“The focus shouldn’t be on how fast you recover, but instead on how productive your recovery is”. If you constantly obliterate your body to complete and utter exhaustion with every workout, this damage accumulates over time and your body will revert its energy to repairing the downstream effects of the damage rather than building new muscle.

The trick is to “work out hard enough to push yourself past your comfort zones—trying to do more than you did the workout before, for example. Just don’t destroy yourself entirely.” By following this sage advice, you’ll make solid and steady progress rather than taking one step forward and two steps back.

2. Get Serious About Pre-Workout Nutrition

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By now, most people understand that the foods they eat after their workout and throughout the day factor into the quality of their recovery. The foods you eat before a workout can also play an important role in pre-empting the tissue-rebuilding process once the workout is over.

Digestion is a lengthy process; proteins and carbs that you ingest prior to the workout will still be circulating in the body afterward. For this reason, choose your foods wisely. Make sure you get high-quality, lean protein along with some complex carbohydrates, especially if you plan on an intense workout. I personally have a small 200 calorie meal with some carbs and proteins, 45 minutes prior to heading to the gym. It may include a banana, or a couple slices of bread with cheese or peanut butter, or some almonds and an apple.

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In addition to eating near your workouts, there have been substantial reported benefits of taking BCAAs before and during a workout, as well. BCAAs have been designed to encourage efficient absorption by the muscle cells. Having said that, I would like to add that I am not an advocate of supplements, and it is always down to your personal preferences. However, I do consume 1 serving of BCAA during my workout.

3. Don’t Skip The Stretching

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Stretching probably doesn’t sound sexy (or even necessary) when all you want is size, but it might be the most underrated player in muscle growth. By not having the necessary flexibility and muscle pliability, you might short yourself on muscular gains in many compound lifts. For example, if your ankles are too tight, you can’t go deep enough in a squat to reap maximum benefits.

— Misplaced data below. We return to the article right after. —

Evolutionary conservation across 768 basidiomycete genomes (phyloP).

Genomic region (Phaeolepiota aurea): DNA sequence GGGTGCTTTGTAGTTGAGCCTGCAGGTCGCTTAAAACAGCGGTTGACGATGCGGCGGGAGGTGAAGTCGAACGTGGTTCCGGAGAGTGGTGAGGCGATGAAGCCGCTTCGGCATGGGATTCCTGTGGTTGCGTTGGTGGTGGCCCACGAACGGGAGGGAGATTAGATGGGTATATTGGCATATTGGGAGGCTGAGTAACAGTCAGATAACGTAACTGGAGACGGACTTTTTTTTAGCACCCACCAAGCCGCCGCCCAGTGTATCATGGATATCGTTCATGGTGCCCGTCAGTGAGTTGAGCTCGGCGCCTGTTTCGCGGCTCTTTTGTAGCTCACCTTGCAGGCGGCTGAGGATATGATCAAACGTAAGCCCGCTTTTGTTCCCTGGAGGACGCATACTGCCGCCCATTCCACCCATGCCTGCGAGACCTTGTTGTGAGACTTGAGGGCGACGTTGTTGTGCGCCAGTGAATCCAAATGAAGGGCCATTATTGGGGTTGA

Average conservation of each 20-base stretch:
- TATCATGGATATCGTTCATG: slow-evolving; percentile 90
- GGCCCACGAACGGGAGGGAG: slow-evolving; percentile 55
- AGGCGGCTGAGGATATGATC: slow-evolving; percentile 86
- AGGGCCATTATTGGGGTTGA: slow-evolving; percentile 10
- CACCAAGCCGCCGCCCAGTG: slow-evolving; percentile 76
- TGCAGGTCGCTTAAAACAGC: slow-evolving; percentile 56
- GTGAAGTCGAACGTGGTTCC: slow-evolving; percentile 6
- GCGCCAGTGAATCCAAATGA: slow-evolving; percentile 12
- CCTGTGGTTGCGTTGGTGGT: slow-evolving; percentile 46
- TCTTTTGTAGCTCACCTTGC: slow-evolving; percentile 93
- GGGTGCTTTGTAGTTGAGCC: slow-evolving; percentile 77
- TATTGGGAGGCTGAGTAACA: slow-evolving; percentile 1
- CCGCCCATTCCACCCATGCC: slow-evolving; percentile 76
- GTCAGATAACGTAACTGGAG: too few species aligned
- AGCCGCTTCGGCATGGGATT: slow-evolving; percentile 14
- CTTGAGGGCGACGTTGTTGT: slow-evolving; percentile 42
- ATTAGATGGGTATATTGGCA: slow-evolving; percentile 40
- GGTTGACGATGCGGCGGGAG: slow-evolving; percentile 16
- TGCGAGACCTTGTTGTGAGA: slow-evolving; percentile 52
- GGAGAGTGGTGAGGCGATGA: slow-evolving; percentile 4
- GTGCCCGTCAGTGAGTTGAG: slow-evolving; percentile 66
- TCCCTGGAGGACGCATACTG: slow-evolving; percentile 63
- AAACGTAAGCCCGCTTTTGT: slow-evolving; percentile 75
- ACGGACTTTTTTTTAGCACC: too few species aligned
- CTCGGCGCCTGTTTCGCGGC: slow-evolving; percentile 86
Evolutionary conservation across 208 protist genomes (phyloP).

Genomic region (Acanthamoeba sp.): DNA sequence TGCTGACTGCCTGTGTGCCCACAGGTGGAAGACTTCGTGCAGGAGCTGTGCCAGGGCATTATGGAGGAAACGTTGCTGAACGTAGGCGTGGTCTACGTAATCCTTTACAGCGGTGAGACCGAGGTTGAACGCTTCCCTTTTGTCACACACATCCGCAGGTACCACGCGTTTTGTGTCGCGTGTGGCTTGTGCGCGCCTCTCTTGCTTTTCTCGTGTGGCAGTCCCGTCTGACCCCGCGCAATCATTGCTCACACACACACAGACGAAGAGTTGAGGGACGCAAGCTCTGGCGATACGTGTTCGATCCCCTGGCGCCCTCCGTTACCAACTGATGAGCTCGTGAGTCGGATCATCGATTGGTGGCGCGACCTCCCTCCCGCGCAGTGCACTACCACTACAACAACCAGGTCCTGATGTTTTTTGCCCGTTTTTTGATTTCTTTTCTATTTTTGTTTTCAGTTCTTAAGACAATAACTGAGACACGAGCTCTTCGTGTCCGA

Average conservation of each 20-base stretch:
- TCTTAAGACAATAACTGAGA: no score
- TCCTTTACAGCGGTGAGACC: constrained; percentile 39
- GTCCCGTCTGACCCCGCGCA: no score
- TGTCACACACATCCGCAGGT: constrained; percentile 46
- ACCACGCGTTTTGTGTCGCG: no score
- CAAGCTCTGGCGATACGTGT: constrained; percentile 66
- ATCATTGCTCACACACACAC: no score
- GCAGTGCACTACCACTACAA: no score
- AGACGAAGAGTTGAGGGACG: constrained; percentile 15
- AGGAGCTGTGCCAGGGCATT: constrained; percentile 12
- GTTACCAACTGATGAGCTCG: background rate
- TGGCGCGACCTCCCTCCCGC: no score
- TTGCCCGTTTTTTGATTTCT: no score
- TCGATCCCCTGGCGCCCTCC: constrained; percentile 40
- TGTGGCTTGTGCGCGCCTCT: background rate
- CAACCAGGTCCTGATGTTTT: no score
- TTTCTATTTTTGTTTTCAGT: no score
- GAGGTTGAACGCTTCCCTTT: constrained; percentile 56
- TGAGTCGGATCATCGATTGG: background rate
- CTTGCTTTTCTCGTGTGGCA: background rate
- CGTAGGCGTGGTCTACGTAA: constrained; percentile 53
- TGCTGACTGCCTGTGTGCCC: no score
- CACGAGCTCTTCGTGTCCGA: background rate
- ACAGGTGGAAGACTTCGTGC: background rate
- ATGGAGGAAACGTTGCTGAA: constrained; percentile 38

Barbara Bolotte, IFBB pro, stresses, “Make sure you allot at least 20 minutes after a workout to cool down and stretch. If you don’t plan for it, you are more likely to skip it.”

Stretching is a great way to relieve muscular tension and potentially downplay the soreness you experience later. “Prolonged stretching with moderate exercise and diet control will reduce cholesterol and significantly reverse hardening of the arteries,” notes Barbara. Knowing these things, more people should be taking stretching more seriously!

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4. Perfect Your Post-Workout Protein

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Go ahead and giggle at the burly types chugging their post-workout shake. While you chortle ’til you choke, they’re feeding their muscles the necessary fuel to grow and improve. Post-workout protein is vital, especially if you haven’t eaten anything for hours. Aim for 20-50 grams of protein after each workout depending on your bodyweight.

Whey protein is the most popular protein supplement, and for good reason: It is convenient, easy to mix, and it offers a rapid absorption rate that’s perfect after a tough training session. Don’t merely go for taste or cost. Invest in quality whey isolate to see a difference. Casein can also be on your route to the top. If your goal is to build size, you can prefer this type of protein, since it takes a significantly longer amount of time to absorb. There are many bodybuilders I have come across, who consume Whey proteins right after a workout, and Casein right before they go to bed.

One trick that I use to optimize my recovery is to drink about 30 grams of whey protein followed by lots of water and some carbs. “You need immediate, fast-acting carbohydrates during your post-workout window to replenish glycogen levels, restore energy, and bump up insulin levels”. “Insulin can be extremely anabolic at the right time, helping the restoration of muscle proteins by inhibiting protein breakdown and stimulating protein synthesis.”

5. Eat Potassium-Rich Foods

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While we’re on the subject of post-workout nutrition, you should consider including a source of potassium in your post-workout cocktail. Your potassium reserves will inevitably be sapped from an intense workout session. Potassium, among other nutrients like sodium and calcium, is a key mineral which plays a role in muscular energy. Bananas or potatoes are good potassium sources. Bananas go with nearly everything, but mashed potatoes in your first meal following the workout are also winners.

6. Focus On Quality Sleep

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Source : Michael A. Grandner, National Sleep Association.

Catching quality Zs seems like a no-brainer, but it’s still all to common to hear how many people get less than six hours of sleep.

“Sleep is not just for relaxing. This is the necessary downtime that your body needs to restore itself”. Sacrificing hours of sleep over a long period of time can even make you mentally weaker and negatively impact your drive in training sessions.

At least seven hours is the ideal target to hit, although many people, including athletes, may need up to nine hours. Find ways to make changes in your day that will allow you to get to bed earlier.